"I had a gentleman up in my office just recently with his son, two generations of Wisconsin grads. The dad tells what it took for him coming out of high school to be admitted to the University of Wisconsin. The son told me what it took for him to be admitted to the University of Wisconsin. I told them what it took for my daughter to be admitted here at the University of Wisconsin. And now I told them what it takes to be in the University of Wisconsin.

"This school right now is the toughest it has ever been to compete in the classroom. And you know what? If we have a player that comes up a little short and he was given an opportunity and he'll have another opportunity here to do it again, and you talk about in recruiting, we're talking to people right now that are like, ‘First of all, coach, at least you give these guys a chance.

"Well, that's me, because I was just with one of the guys from my high school team that got a chance. And his one son is a doctor and the other one is a lawyer, his daughter is a lawyer, or the other way around. It's one of each. And I said, ‘Bobby, do you remember when you were in high school, did you ever think that you would have a son and a daughter that were doing what they're doing now.' No. It's, ‘Bo, we were first generation, first generation in college.' So a lot of the guys that we recruit are people who are first generation.

"And I know all these other experts out there with all your big diplomas sitting up on your walls and all of you that have your great degrees and were magna cum laudes, clap for yourselves. It is the greatest thing going. But there are people in life who have to work so hard for everything they get.

Audio file 4 (3:50)

"And that's part of the reason we're here, to help them. And when you say in recruiting, it has been everybody that we talk to and have talked to, it was, wow, and you guys, this is what you're doing to help them, this is what, it has gone completely the other way. You know why? Because they know my background, success rate, graduation rates, the type of town I grew up in and the way I am with people, I'm fair. And actually, it's gone completely the other way, from people going, wow, if they can get that kind of help and if other people understand and if these young men are willing to admit they have a problem and, it's actually been so far the other way that it's not even close, because not everybody has all the answers.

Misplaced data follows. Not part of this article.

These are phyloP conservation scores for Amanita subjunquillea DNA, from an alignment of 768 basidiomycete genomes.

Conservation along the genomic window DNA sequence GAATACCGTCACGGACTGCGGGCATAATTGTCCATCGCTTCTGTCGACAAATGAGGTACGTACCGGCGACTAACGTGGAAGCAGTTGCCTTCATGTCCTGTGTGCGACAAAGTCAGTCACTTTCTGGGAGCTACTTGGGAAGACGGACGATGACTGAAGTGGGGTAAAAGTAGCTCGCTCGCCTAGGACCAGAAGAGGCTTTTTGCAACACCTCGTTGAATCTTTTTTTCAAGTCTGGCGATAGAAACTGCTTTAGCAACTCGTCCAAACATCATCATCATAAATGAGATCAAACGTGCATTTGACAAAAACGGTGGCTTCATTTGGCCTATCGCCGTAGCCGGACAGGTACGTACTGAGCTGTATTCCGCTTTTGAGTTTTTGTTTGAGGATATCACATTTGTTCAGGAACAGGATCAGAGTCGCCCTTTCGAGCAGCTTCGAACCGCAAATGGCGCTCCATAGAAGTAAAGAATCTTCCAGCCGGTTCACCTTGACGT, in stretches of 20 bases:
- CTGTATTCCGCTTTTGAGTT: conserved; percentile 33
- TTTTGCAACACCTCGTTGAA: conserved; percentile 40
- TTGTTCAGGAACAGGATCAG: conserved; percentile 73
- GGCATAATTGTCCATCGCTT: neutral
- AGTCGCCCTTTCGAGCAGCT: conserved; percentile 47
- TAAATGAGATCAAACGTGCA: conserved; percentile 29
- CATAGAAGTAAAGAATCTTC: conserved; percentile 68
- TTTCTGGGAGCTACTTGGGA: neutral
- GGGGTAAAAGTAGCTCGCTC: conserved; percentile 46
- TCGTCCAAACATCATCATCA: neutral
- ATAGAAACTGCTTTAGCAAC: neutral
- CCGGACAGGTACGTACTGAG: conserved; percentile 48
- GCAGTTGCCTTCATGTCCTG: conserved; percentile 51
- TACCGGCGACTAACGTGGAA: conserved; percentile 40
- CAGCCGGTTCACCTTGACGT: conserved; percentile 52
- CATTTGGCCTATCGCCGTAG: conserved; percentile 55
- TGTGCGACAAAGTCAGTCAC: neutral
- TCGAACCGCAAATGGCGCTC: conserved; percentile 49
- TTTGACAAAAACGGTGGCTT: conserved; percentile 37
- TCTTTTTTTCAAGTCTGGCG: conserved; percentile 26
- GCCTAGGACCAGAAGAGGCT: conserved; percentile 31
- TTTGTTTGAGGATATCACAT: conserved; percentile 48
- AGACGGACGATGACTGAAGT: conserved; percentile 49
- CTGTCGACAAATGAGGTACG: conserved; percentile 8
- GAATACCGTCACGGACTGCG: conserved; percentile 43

"There are some people with some questions. And as long as you've got questions, then you know you can always move on. And I'll tell you, it's been pretty good from the standpoint of people who are open-minded, intelligent, discerning individuals who know, number one, that this is one of the toughest places in the world to get a degree and one of the toughest places for a student-athlete to compete in, and they're willing to do it.

"Not everybody knocked on Brian Butch and (Joe) Krabbenhoft and all those guys' doors for any academic stories to help our recruiting or anything, and that's OK too because you're not supposed to.

"But it's amazing you asked that question because if anything, the people out there think that those that have the other things to say are just people that, you can never disappoint in life if you've never done anything. You ever hear that expression? You don't have to worry about disappointing anybody if you haven't done anything.

"So, if you meet some adversity and there's some disappointment, boy, you must have done something then to get to that point to not be able to proceed temporarily. So that's what these two guys are fighting to do. I can live with that, again, because we do live with it every day. We're with these young people every day. We don't talk about it or dissect it afterwards, that everybody else has the opportunity to do. That's OK too. But we're in it every day and so are they.

"And you've got to admire those that successfully get it done, and those if they don't, if they can come back and successfully get it done.

"I'd like to help them. But success will always have the backwinds blowing from the other end if there's a bump, if there's some adversity. These guys know that too. When they played in high school, when they played, if their team didn't win, oh, well, you guys were supposed to be so good, you weren't supposed to lose a game, blah, blah, blah.

"They know what it's like to take bumps, because they've done something. As I said, some people aren't fortunate enough to ever be in that position."